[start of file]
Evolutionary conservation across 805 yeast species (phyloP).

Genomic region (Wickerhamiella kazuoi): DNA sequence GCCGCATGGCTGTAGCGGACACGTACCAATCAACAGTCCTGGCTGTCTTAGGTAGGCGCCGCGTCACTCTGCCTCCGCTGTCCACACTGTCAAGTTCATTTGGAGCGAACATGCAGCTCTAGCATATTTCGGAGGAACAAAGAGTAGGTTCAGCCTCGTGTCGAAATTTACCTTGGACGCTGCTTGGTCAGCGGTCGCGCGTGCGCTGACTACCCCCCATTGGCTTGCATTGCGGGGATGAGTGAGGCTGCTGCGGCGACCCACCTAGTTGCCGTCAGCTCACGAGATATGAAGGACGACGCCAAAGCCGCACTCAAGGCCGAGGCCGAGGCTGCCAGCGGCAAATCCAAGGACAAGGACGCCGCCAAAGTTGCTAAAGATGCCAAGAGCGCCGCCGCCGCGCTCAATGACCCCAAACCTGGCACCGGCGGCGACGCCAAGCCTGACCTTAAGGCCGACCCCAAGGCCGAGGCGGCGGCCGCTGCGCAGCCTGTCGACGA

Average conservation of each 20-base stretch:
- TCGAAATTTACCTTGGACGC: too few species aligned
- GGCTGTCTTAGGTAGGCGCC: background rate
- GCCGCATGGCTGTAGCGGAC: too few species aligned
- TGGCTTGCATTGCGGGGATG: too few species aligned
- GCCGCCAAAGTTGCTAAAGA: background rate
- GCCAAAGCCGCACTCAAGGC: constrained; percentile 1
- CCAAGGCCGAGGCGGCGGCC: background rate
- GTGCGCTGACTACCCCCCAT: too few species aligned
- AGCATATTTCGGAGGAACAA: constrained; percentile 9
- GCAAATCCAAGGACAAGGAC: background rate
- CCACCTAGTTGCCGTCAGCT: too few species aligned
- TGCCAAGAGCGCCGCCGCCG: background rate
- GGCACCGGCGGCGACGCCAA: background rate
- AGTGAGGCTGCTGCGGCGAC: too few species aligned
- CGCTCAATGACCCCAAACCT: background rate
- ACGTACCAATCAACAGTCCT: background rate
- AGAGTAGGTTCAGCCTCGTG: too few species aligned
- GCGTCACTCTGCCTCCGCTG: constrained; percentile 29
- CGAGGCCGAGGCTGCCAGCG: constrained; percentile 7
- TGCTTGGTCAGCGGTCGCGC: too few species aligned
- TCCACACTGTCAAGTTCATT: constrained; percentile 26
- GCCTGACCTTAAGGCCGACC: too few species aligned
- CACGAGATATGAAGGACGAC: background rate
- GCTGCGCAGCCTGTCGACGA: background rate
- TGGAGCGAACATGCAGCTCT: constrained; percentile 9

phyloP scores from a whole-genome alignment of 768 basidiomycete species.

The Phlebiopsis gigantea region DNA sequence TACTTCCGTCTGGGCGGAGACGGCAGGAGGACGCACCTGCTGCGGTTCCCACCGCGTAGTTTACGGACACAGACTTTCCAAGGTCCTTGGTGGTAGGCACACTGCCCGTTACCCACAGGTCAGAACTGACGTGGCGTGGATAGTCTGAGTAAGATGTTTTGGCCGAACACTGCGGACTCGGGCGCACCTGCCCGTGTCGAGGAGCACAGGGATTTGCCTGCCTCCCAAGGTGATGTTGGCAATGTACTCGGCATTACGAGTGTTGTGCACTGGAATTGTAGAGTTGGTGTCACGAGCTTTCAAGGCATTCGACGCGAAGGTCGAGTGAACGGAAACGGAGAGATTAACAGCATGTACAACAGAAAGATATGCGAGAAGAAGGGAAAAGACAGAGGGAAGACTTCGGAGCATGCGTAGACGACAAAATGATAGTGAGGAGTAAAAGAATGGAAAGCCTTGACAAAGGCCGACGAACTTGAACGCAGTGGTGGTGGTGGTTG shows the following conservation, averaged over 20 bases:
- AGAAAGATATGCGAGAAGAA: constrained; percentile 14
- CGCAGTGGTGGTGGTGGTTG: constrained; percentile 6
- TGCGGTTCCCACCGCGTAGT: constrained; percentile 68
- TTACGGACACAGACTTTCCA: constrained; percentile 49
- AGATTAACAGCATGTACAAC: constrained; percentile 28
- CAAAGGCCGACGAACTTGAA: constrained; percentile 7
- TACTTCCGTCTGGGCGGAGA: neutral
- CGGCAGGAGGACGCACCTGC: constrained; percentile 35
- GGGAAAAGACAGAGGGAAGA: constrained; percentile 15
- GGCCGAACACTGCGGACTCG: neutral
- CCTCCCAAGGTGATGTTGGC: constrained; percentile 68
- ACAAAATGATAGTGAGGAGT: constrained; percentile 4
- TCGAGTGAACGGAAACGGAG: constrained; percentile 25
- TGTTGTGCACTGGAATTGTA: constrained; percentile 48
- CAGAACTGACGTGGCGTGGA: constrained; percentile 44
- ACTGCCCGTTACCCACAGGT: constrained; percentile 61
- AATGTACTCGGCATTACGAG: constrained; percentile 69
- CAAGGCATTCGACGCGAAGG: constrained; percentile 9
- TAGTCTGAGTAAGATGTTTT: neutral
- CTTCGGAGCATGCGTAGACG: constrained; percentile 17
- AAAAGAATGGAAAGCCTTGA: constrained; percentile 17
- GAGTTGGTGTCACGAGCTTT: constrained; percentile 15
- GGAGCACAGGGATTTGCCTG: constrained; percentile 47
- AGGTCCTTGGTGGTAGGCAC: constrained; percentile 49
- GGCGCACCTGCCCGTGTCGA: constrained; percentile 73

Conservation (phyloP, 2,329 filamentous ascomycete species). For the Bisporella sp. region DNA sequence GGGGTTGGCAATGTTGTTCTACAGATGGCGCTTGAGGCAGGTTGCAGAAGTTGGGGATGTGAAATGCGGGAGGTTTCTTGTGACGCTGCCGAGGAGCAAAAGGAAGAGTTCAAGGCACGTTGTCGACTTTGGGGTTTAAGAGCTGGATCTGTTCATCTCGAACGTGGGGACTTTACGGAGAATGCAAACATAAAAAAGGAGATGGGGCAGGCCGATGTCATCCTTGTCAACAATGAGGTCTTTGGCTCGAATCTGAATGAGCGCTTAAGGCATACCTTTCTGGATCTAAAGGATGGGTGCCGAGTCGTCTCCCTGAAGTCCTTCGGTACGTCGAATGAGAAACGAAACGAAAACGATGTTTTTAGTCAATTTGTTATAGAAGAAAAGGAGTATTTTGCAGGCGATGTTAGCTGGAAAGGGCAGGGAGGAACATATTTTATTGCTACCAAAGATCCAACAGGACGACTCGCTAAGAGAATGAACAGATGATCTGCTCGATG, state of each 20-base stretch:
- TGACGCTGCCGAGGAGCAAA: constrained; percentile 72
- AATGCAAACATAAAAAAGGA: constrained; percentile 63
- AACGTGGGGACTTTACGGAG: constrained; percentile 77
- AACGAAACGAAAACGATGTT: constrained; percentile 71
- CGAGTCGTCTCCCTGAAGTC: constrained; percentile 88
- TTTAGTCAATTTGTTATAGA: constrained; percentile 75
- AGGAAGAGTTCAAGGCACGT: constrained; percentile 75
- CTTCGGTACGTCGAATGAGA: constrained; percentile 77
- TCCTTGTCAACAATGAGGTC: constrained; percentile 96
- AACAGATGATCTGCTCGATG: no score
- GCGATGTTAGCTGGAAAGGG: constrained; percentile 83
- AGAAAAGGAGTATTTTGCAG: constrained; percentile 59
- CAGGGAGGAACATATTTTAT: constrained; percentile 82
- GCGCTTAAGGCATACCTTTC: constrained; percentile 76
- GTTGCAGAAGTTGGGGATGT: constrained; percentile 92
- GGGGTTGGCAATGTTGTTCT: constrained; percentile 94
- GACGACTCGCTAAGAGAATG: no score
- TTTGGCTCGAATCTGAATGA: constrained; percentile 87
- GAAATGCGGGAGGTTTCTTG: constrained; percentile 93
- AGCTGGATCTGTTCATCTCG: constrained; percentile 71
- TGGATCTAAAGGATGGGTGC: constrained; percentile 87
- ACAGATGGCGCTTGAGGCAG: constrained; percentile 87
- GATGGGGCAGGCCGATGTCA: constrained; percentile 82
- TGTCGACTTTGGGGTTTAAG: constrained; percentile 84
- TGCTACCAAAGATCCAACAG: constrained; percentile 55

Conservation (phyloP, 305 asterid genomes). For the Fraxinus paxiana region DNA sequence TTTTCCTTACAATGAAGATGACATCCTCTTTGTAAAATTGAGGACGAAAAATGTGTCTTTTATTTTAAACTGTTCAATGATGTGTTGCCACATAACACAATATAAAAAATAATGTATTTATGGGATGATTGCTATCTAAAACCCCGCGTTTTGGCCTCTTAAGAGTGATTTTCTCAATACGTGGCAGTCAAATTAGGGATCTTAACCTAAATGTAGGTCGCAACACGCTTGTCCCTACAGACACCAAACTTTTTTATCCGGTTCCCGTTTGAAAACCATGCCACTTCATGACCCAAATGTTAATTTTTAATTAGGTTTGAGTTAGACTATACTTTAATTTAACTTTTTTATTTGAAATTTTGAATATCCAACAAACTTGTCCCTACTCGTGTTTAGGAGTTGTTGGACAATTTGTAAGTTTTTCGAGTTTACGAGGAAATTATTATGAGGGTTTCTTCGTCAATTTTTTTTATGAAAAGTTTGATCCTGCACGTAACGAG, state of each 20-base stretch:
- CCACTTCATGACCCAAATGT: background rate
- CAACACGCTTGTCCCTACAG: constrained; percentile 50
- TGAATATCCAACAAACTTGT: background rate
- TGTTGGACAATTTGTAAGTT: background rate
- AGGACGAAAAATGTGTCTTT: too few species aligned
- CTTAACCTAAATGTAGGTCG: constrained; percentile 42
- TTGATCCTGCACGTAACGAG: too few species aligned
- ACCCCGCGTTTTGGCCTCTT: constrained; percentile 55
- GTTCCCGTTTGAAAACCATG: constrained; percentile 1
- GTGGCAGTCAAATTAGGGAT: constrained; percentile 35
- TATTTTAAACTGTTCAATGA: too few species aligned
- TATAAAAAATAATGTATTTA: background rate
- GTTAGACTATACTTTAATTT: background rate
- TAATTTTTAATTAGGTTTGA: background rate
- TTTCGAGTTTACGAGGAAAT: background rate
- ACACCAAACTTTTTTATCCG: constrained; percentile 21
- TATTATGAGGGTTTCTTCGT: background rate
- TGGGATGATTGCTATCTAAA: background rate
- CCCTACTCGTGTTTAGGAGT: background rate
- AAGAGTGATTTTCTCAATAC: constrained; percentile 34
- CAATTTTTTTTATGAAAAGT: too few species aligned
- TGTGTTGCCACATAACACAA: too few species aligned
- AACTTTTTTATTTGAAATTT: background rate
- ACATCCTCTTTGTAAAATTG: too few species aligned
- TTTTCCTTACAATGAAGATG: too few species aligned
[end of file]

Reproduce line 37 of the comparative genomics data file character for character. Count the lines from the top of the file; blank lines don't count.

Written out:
- TACTTCCGTCTGGGCGGAGA: neutral